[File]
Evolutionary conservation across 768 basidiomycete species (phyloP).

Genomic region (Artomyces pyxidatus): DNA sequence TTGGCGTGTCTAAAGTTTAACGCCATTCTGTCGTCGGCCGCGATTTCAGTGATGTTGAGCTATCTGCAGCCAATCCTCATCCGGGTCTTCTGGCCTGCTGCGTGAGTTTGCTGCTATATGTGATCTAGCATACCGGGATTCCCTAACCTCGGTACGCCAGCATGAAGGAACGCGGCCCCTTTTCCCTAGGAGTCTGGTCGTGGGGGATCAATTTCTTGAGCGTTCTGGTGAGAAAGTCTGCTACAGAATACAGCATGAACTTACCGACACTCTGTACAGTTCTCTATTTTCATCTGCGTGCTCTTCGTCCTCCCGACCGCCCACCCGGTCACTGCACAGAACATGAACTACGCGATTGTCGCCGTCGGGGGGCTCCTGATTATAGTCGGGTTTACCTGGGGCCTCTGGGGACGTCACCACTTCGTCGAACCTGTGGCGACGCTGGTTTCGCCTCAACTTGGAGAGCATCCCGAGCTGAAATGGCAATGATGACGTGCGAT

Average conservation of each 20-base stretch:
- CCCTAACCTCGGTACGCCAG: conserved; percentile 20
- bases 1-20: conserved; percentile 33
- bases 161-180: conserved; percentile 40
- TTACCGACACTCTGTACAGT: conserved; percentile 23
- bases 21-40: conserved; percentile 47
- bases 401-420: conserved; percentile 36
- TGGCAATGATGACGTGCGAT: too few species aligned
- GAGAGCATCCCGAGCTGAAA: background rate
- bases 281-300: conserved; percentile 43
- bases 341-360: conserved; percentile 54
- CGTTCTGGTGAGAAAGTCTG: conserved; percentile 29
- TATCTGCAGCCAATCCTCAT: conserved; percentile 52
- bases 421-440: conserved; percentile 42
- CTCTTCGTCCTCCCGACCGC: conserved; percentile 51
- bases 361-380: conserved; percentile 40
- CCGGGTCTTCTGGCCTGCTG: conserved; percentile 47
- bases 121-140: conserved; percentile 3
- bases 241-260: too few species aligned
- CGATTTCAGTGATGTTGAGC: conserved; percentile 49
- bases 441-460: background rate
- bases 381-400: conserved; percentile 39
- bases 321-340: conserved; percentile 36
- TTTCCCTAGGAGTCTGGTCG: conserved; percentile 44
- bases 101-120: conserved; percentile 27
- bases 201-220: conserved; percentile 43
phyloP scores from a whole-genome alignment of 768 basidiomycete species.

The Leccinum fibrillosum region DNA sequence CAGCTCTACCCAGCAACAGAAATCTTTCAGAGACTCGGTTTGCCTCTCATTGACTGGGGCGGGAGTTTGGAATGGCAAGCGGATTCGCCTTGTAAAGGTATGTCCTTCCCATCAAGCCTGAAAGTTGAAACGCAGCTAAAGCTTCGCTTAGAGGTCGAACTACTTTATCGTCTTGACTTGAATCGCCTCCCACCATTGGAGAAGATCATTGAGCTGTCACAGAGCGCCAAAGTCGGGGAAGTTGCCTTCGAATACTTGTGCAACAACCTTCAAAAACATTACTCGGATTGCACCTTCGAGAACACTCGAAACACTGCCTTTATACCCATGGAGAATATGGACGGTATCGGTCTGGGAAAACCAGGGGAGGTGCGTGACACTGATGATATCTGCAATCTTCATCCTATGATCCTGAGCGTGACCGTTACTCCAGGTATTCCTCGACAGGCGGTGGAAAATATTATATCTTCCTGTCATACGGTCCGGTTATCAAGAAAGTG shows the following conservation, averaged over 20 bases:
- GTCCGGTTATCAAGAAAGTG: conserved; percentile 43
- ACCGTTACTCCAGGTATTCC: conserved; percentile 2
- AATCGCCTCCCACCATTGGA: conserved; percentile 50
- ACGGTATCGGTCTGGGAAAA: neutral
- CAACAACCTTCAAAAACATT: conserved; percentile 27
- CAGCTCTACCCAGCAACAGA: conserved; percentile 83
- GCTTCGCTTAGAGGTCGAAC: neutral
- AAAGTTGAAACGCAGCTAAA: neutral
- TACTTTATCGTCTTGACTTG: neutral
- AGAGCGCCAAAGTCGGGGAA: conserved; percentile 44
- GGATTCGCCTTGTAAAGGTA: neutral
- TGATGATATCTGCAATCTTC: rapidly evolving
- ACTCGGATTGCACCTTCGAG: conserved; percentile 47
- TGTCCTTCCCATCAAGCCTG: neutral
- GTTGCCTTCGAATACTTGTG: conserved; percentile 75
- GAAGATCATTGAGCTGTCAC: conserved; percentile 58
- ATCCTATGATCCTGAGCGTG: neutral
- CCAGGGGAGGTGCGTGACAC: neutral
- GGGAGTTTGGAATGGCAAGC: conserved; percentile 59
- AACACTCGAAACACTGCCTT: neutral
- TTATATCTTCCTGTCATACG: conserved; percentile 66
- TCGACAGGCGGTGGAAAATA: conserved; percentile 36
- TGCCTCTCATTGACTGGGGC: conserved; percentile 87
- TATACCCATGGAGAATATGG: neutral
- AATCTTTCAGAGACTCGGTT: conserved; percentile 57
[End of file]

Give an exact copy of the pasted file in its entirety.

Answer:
Evolutionary conservation across 768 basidiomycete species (phyloP).

Genomic region (Artomyces pyxidatus): DNA sequence TTGGCGTGTCTAAAGTTTAACGCCATTCTGTCGTCGGCCGCGATTTCAGTGATGTTGAGCTATCTGCAGCCAATCCTCATCCGGGTCTTCTGGCCTGCTGCGTGAGTTTGCTGCTATATGTGATCTAGCATACCGGGATTCCCTAACCTCGGTACGCCAGCATGAAGGAACGCGGCCCCTTTTCCCTAGGAGTCTGGTCGTGGGGGATCAATTTCTTGAGCGTTCTGGTGAGAAAGTCTGCTACAGAATACAGCATGAACTTACCGACACTCTGTACAGTTCTCTATTTTCATCTGCGTGCTCTTCGTCCTCCCGACCGCCCACCCGGTCACTGCACAGAACATGAACTACGCGATTGTCGCCGTCGGGGGGCTCCTGATTATAGTCGGGTTTACCTGGGGCCTCTGGGGACGTCACCACTTCGTCGAACCTGTGGCGACGCTGGTTTCGCCTCAACTTGGAGAGCATCCCGAGCTGAAATGGCAATGATGACGTGCGAT

Average conservation of each 20-base stretch:
- CCCTAACCTCGGTACGCCAG: conserved; percentile 20
- bases 1-20: conserved; percentile 33
- bases 161-180: conserved; percentile 40
- TTACCGACACTCTGTACAGT: conserved; percentile 23
- bases 21-40: conserved; percentile 47
- bases 401-420: conserved; percentile 36
- TGGCAATGATGACGTGCGAT: too few species aligned
- GAGAGCATCCCGAGCTGAAA: background rate
- bases 281-300: conserved; percentile 43
- bases 341-360: conserved; percentile 54
- CGTTCTGGTGAGAAAGTCTG: conserved; percentile 29
- TATCTGCAGCCAATCCTCAT: conserved; percentile 52
- bases 421-440: conserved; percentile 42
- CTCTTCGTCCTCCCGACCGC: conserved; percentile 51
- bases 361-380: conserved; percentile 40
- CCGGGTCTTCTGGCCTGCTG: conserved; percentile 47
- bases 121-140: conserved; percentile 3
- bases 241-260: too few species aligned
- CGATTTCAGTGATGTTGAGC: conserved; percentile 49
- bases 441-460: background rate
- bases 381-400: conserved; percentile 39
- bases 321-340: conserved; percentile 36
- TTTCCCTAGGAGTCTGGTCG: conserved; percentile 44
- bases 101-120: conserved; percentile 27
- bases 201-220: conserved; percentile 43
phyloP scores from a whole-genome alignment of 768 basidiomycete species.

The Leccinum fibrillosum region DNA sequence CAGCTCTACCCAGCAACAGAAATCTTTCAGAGACTCGGTTTGCCTCTCATTGACTGGGGCGGGAGTTTGGAATGGCAAGCGGATTCGCCTTGTAAAGGTATGTCCTTCCCATCAAGCCTGAAAGTTGAAACGCAGCTAAAGCTTCGCTTAGAGGTCGAACTACTTTATCGTCTTGACTTGAATCGCCTCCCACCATTGGAGAAGATCATTGAGCTGTCACAGAGCGCCAAAGTCGGGGAAGTTGCCTTCGAATACTTGTGCAACAACCTTCAAAAACATTACTCGGATTGCACCTTCGAGAACACTCGAAACACTGCCTTTATACCCATGGAGAATATGGACGGTATCGGTCTGGGAAAACCAGGGGAGGTGCGTGACACTGATGATATCTGCAATCTTCATCCTATGATCCTGAGCGTGACCGTTACTCCAGGTATTCCTCGACAGGCGGTGGAAAATATTATATCTTCCTGTCATACGGTCCGGTTATCAAGAAAGTG shows the following conservation, averaged over 20 bases:
- GTCCGGTTATCAAGAAAGTG: conserved; percentile 43
- ACCGTTACTCCAGGTATTCC: conserved; percentile 2
- AATCGCCTCCCACCATTGGA: conserved; percentile 50
- ACGGTATCGGTCTGGGAAAA: neutral
- CAACAACCTTCAAAAACATT: conserved; percentile 27
- CAGCTCTACCCAGCAACAGA: conserved; percentile 83
- GCTTCGCTTAGAGGTCGAAC: neutral
- AAAGTTGAAACGCAGCTAAA: neutral
- TACTTTATCGTCTTGACTTG: neutral
- AGAGCGCCAAAGTCGGGGAA: conserved; percentile 44
- GGATTCGCCTTGTAAAGGTA: neutral
- TGATGATATCTGCAATCTTC: rapidly evolving
- ACTCGGATTGCACCTTCGAG: conserved; percentile 47
- TGTCCTTCCCATCAAGCCTG: neutral
- GTTGCCTTCGAATACTTGTG: conserved; percentile 75
- GAAGATCATTGAGCTGTCAC: conserved; percentile 58
- ATCCTATGATCCTGAGCGTG: neutral
- CCAGGGGAGGTGCGTGACAC: neutral
- GGGAGTTTGGAATGGCAAGC: conserved; percentile 59
- AACACTCGAAACACTGCCTT: neutral
- TTATATCTTCCTGTCATACG: conserved; percentile 66
- TCGACAGGCGGTGGAAAATA: conserved; percentile 36
- TGCCTCTCATTGACTGGGGC: conserved; percentile 87
- TATACCCATGGAGAATATGG: neutral
- AATCTTTCAGAGACTCGGTT: conserved; percentile 57